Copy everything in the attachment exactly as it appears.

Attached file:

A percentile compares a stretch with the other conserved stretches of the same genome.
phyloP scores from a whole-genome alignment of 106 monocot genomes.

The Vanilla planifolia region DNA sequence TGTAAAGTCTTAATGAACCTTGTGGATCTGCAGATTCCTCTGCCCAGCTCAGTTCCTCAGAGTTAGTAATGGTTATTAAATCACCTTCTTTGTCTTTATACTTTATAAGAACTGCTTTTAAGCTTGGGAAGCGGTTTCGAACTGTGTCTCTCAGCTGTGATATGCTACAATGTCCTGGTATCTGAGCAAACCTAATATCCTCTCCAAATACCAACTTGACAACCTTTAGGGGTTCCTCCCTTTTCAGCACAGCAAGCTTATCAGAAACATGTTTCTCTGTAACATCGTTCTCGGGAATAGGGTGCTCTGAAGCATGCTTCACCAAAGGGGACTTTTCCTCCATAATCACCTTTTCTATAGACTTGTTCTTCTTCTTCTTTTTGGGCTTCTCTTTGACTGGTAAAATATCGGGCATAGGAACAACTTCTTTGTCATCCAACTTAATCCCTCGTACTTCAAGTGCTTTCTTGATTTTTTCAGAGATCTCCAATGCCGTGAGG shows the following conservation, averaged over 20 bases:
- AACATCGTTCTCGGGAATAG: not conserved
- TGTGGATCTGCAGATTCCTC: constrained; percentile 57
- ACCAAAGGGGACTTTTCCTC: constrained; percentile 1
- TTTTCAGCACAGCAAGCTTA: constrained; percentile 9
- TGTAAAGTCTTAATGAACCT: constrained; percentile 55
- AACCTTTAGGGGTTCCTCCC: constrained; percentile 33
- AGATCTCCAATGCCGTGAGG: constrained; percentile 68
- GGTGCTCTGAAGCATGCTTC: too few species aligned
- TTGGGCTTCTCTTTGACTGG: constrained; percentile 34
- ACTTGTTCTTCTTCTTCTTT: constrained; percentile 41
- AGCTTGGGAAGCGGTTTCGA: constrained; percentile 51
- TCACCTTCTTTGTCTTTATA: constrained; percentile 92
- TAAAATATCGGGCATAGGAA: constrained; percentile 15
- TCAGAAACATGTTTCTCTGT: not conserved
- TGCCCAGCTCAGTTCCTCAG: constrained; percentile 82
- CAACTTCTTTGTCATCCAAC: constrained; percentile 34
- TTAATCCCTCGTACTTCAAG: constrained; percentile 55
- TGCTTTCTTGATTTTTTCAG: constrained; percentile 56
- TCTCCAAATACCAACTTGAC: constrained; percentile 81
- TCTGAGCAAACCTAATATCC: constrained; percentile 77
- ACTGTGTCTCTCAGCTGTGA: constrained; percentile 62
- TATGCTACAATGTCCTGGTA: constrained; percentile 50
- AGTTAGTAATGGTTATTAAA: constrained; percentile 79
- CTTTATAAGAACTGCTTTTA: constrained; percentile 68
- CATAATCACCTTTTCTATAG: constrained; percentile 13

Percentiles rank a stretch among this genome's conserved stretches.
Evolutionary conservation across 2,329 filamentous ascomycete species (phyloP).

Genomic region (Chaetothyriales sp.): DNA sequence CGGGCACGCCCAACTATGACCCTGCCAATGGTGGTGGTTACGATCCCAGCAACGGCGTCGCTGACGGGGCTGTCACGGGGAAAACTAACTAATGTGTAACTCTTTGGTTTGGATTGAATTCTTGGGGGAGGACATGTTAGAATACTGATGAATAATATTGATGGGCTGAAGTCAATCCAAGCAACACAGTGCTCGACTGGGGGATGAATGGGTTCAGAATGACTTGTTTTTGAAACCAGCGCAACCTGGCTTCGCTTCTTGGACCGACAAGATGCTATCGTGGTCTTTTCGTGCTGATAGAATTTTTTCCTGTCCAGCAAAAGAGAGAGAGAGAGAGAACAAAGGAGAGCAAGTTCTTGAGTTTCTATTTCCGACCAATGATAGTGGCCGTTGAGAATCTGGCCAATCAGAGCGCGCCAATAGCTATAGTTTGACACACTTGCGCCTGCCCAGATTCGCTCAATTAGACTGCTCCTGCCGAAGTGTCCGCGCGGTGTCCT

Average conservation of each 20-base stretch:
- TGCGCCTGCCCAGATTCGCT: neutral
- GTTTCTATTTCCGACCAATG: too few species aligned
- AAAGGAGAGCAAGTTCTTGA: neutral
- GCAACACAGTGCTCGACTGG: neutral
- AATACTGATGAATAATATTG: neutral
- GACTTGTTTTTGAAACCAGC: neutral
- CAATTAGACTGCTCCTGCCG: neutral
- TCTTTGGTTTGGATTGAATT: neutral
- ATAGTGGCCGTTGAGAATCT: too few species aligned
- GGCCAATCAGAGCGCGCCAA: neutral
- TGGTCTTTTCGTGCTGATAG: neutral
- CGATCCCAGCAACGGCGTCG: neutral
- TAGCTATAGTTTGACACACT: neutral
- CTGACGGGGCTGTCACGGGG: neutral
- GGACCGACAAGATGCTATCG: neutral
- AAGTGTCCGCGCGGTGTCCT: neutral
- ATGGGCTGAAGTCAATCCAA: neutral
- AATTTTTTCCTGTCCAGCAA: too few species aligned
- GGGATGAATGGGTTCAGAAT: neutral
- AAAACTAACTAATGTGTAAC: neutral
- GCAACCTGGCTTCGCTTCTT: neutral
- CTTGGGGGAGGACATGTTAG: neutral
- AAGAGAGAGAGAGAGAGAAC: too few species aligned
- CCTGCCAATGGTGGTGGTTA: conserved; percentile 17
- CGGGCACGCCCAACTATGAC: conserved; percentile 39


A percentile compares a stretch with the other conserved stretches of the same genome.
phyloP scores from a whole-genome alignment of 106 monocot genomes.

The Vanilla planifolia region DNA sequence TGTAAAGTCTTAATGAACCTTGTGGATCTGCAGATTCCTCTGCCCAGCTCAGTTCCTCAGAGTTAGTAATGGTTATTAAATCACCTTCTTTGTCTTTATACTTTATAAGAACTGCTTTTAAGCTTGGGAAGCGGTTTCGAACTGTGTCTCTCAGCTGTGATATGCTACAATGTCCTGGTATCTGAGCAAACCTAATATCCTCTCCAAATACCAACTTGACAACCTTTAGGGGTTCCTCCCTTTTCAGCACAGCAAGCTTATCAGAAACATGTTTCTCTGTAACATCGTTCTCGGGAATAGGGTGCTCTGAAGCATGCTTCACCAAAGGGGACTTTTCCTCCATAATCACCTTTTCTATAGACTTGTTCTTCTTCTTCTTTTTGGGCTTCTCTTTGACTGGTAAAATATCGGGCATAGGAACAACTTCTTTGTCATCCAACTTAATCCCTCGTACTTCAAGTGCTTTCTTGATTTTTTCAGAGATCTCCAATGCCGTGAGG shows the following conservation, averaged over 20 bases:
- AACATCGTTCTCGGGAATAG: not conserved
- TGTGGATCTGCAGATTCCTC: constrained; percentile 57
- ACCAAAGGGGACTTTTCCTC: constrained; percentile 1
- TTTTCAGCACAGCAAGCTTA: constrained; percentile 9
- TGTAAAGTCTTAATGAACCT: constrained; percentile 55
- AACCTTTAGGGGTTCCTCCC: constrained; percentile 33
- AGATCTCCAATGCCGTGAGG: constrained; percentile 68
- GGTGCTCTGAAGCATGCTTC: too few species aligned
- TTGGGCTTCTCTTTGACTGG: constrained; percentile 34
- ACTTGTTCTTCTTCTTCTTT: constrained; percentile 41
- AGCTTGGGAAGCGGTTTCGA: constrained; percentile 51
- TCACCTTCTTTGTCTTTATA: constrained; percentile 92
- TAAAATATCGGGCATAGGAA: constrained; percentile 15
- TCAGAAACATGTTTCTCTGT: not conserved
- TGCCCAGCTCAGTTCCTCAG: constrained; percentile 82
- CAACTTCTTTGTCATCCAAC: constrained; percentile 34
- TTAATCCCTCGTACTTCAAG: constrained; percentile 55
- TGCTTTCTTGATTTTTTCAG: constrained; percentile 56
- TCTCCAAATACCAACTTGAC: constrained; percentile 81
- TCTGAGCAAACCTAATATCC: constrained; percentile 77
- ACTGTGTCTCTCAGCTGTGA: constrained; percentile 62
- TATGCTACAATGTCCTGGTA: constrained; percentile 50
- AGTTAGTAATGGTTATTAAA: constrained; percentile 79
- CTTTATAAGAACTGCTTTTA: constrained; percentile 68
- CATAATCACCTTTTCTATAG: constrained; percentile 13

Percentiles rank a stretch among this genome's conserved stretches.
Evolutionary conservation across 2,329 filamentous ascomycete species (phyloP).

Genomic region (Chaetothyriales sp.): DNA sequence CGGGCACGCCCAACTATGACCCTGCCAATGGTGGTGGTTACGATCCCAGCAACGGCGTCGCTGACGGGGCTGTCACGGGGAAAACTAACTAATGTGTAACTCTTTGGTTTGGATTGAATTCTTGGGGGAGGACATGTTAGAATACTGATGAATAATATTGATGGGCTGAAGTCAATCCAAGCAACACAGTGCTCGACTGGGGGATGAATGGGTTCAGAATGACTTGTTTTTGAAACCAGCGCAACCTGGCTTCGCTTCTTGGACCGACAAGATGCTATCGTGGTCTTTTCGTGCTGATAGAATTTTTTCCTGTCCAGCAAAAGAGAGAGAGAGAGAGAACAAAGGAGAGCAAGTTCTTGAGTTTCTATTTCCGACCAATGATAGTGGCCGTTGAGAATCTGGCCAATCAGAGCGCGCCAATAGCTATAGTTTGACACACTTGCGCCTGCCCAGATTCGCTCAATTAGACTGCTCCTGCCGAAGTGTCCGCGCGGTGTCCT

Average conservation of each 20-base stretch:
- TGCGCCTGCCCAGATTCGCT: neutral
- GTTTCTATTTCCGACCAATG: too few species aligned
- AAAGGAGAGCAAGTTCTTGA: neutral
- GCAACACAGTGCTCGACTGG: neutral
- AATACTGATGAATAATATTG: neutral
- GACTTGTTTTTGAAACCAGC: neutral
- CAATTAGACTGCTCCTGCCG: neutral
- TCTTTGGTTTGGATTGAATT: neutral
- ATAGTGGCCGTTGAGAATCT: too few species aligned
- GGCCAATCAGAGCGCGCCAA: neutral
- TGGTCTTTTCGTGCTGATAG: neutral
- CGATCCCAGCAACGGCGTCG: neutral
- TAGCTATAGTTTGACACACT: neutral
- CTGACGGGGCTGTCACGGGG: neutral
- GGACCGACAAGATGCTATCG: neutral
- AAGTGTCCGCGCGGTGTCCT: neutral
- ATGGGCTGAAGTCAATCCAA: neutral
- AATTTTTTCCTGTCCAGCAA: too few species aligned
- GGGATGAATGGGTTCAGAAT: neutral
- AAAACTAACTAATGTGTAAC: neutral
- GCAACCTGGCTTCGCTTCTT: neutral
- CTTGGGGGAGGACATGTTAG: neutral
- AAGAGAGAGAGAGAGAGAAC: too few species aligned
- CCTGCCAATGGTGGTGGTTA: conserved; percentile 17
- CGGGCACGCCCAACTATGAC: conserved; percentile 39